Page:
According to Dler, the number of active female parliamentarians who have been vocal about women's rights over the past twenty years can be counted on one hand. Vocal women face smear campaigns, are subjected to fear and discomfort, while silent female parliamentarians are considered assets to their political parties.

Female parliamentarians do not represent Iraqi women

Activists and women's rights advocates argue that female parliamentarians do not represent Iraqi women, who according to the famous Iraqi saying, are “worth a thousand men” due to their strength and endurance. Despite the odds and the violence, Iraqi women have managed to elevate their status and make significant strides. Mona Saeed, a leading Iraqi cultural writer, refers to quota parliamentarians as mullahs.

She points out that many female parliamentarians in the council represent the interests of political parties rather than the interests of Iraqi women. They contribute to passing laws that restrict and weaken women's roles, such as the proposal to amend Article 57 of the Personal Status Law, which strips mothers of child custody after divorce.

Active female parliamentarians who have been vocal about women's rights face smear campaigns and are subjected to fear and discomfort. Generally, female parliamentarians are also subjected to harassment and blackmail within the parliamentary dome.

Saeed notes that for the most part, female parliamentarians refrain from engaging with local women, which prevents them from understanding the issues they face. A number of female parliamentarians, mostly from Kurdistan, do however engage with local Iraqi women.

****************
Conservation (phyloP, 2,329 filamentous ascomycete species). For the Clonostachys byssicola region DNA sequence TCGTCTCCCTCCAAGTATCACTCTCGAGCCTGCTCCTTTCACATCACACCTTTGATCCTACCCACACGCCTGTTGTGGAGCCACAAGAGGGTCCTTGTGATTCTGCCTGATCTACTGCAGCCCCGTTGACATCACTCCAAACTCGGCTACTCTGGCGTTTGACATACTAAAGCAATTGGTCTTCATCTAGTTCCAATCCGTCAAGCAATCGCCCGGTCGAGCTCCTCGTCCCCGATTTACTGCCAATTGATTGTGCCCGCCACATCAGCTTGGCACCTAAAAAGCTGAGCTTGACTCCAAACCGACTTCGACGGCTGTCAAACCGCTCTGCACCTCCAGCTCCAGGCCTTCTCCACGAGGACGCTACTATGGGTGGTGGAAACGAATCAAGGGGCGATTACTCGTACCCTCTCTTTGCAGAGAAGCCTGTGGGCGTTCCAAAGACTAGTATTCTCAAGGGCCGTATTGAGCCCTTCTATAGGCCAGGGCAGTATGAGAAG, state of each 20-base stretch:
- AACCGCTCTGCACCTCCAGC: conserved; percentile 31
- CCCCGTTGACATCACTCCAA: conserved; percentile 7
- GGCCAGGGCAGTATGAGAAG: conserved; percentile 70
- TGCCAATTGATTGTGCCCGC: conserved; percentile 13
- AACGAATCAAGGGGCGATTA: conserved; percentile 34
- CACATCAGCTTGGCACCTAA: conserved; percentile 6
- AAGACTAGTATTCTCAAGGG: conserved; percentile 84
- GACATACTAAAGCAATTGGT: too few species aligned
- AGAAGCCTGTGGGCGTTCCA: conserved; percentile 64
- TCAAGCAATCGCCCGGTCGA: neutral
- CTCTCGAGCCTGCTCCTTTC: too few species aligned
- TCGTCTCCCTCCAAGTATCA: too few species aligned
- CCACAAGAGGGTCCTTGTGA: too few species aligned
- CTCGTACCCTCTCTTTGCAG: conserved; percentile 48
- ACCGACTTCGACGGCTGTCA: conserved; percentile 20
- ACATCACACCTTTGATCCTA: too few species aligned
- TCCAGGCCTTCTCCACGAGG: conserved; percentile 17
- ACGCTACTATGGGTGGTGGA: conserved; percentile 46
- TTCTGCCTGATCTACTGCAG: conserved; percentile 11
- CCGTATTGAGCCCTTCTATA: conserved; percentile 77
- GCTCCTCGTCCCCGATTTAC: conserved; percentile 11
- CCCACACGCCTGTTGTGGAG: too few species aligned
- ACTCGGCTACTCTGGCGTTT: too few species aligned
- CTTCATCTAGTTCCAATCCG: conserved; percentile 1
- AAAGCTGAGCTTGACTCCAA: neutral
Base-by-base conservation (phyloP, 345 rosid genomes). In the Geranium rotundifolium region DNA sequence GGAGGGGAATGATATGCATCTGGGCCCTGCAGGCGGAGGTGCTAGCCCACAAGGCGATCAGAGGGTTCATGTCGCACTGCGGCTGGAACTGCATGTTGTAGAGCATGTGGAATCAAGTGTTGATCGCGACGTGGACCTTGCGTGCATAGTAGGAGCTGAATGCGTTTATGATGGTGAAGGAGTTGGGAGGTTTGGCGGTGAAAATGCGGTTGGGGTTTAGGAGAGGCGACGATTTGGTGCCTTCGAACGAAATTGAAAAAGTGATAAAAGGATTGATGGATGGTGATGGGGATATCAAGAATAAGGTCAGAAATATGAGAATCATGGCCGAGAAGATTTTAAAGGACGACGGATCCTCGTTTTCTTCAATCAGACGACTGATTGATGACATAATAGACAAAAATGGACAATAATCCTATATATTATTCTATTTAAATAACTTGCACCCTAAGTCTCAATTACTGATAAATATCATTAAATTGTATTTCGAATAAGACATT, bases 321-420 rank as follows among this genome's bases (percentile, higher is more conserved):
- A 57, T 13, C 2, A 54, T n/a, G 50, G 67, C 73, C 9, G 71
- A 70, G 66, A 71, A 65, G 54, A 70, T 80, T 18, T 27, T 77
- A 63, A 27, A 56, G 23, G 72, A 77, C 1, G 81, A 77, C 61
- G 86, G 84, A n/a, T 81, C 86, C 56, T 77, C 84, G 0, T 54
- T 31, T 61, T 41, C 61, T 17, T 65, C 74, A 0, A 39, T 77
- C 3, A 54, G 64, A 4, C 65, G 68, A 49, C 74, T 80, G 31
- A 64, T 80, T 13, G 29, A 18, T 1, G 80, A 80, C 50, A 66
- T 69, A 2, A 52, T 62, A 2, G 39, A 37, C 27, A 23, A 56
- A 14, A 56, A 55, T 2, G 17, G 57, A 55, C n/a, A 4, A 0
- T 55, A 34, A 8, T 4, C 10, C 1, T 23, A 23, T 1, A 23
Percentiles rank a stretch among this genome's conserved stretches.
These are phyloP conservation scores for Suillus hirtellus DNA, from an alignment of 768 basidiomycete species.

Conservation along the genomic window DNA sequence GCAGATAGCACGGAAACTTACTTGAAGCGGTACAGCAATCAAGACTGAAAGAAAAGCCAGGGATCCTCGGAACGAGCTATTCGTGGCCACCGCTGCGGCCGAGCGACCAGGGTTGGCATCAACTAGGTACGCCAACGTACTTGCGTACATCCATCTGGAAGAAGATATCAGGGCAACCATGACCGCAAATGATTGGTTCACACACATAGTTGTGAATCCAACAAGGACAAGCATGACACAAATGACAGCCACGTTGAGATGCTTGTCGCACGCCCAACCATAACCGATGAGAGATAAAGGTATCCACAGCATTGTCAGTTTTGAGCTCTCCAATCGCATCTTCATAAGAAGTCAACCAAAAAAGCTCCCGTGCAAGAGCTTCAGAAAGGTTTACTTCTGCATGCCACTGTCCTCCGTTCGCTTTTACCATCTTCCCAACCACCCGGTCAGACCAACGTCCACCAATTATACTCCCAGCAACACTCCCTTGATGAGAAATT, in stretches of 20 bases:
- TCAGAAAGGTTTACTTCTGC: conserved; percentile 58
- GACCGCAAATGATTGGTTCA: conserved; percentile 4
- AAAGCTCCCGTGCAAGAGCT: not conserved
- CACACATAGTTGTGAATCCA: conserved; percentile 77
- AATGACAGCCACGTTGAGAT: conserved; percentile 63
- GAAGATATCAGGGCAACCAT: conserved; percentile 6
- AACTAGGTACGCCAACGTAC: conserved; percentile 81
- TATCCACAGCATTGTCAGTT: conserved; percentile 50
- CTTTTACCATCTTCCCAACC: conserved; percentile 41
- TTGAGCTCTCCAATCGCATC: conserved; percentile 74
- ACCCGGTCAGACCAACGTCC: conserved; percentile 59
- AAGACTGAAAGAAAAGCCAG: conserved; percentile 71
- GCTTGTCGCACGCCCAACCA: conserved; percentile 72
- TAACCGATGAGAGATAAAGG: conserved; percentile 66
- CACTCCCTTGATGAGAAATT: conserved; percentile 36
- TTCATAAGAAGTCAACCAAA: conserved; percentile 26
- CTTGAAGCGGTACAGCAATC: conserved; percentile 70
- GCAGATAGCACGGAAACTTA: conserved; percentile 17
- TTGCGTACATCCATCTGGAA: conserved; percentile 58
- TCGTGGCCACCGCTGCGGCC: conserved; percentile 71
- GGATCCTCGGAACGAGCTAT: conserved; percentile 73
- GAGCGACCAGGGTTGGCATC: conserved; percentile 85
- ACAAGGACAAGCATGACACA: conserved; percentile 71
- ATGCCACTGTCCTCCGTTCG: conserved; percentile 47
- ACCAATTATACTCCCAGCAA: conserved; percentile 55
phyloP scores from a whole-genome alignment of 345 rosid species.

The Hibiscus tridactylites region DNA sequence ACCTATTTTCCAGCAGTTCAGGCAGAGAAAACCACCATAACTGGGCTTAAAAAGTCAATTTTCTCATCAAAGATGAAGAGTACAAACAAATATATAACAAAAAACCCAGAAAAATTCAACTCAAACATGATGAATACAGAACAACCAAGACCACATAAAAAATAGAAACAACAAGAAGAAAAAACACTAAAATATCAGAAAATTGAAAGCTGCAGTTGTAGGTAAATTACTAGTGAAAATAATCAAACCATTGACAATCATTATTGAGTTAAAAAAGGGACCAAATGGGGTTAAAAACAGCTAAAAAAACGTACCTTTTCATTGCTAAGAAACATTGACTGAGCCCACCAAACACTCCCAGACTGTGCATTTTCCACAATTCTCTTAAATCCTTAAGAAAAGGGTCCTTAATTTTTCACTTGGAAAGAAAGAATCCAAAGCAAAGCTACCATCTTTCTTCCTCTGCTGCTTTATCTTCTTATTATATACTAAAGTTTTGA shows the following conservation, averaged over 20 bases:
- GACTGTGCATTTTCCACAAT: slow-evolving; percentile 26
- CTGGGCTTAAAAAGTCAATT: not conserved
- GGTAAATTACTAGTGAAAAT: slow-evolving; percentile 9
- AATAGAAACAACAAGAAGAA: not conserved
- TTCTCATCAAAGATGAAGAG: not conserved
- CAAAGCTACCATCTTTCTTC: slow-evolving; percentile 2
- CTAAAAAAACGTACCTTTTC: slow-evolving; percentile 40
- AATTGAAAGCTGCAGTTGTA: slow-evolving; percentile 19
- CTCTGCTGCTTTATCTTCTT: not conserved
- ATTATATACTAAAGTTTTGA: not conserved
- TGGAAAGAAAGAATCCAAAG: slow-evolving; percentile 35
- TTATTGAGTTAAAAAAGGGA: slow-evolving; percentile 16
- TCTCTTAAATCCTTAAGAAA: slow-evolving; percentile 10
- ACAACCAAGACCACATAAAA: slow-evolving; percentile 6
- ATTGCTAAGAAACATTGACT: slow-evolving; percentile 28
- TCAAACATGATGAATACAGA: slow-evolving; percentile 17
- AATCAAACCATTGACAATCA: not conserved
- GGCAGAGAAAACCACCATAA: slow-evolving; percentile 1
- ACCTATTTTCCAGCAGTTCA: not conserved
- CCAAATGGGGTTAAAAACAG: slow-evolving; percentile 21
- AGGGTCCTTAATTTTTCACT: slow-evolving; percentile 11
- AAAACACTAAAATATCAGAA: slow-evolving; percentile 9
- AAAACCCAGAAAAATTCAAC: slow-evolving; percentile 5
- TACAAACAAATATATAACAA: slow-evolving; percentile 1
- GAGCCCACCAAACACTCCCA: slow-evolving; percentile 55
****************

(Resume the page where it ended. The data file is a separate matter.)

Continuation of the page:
Saeed recently attended a conference organized by the Iraqi Women's League (IWL) in Sulaymaniyah. She recounts, “We discussed the main challenges faced by female parliamentarians. Three women parliamentarians from previous terms explained the reasons for the failure of their programs aimed at improving the status of women, empowering them economically, and alleviating the injustices faced by women through the enactment of protective laws such as the Domestic Violence Law. Such developmental programs for women were hindered by the lack of approval of female parliamentarians affiliated with Islamist parties and their refusal to vote, with many giving a response in the Iraqi dialect: 'We're behind our breadwinner'."

She further describes their involvement in the political process as haphazard, highlighting their lack of knowledge in law and politics. She also observed their lack of concern for their outward appearance compared to parliamentarians from neighboring countries, who contract with fashion companies to ensure a suitable appearance befitting their status, whether veiled or unveiled.

The family's control over the female parliamentarian's vote

Riyam*, 40, from Mosul, recalls, “After ISIS left Mosul, I participated in training and development courses, thinking that my family's attitude towards me had changed after they allowed me to engage in political work.”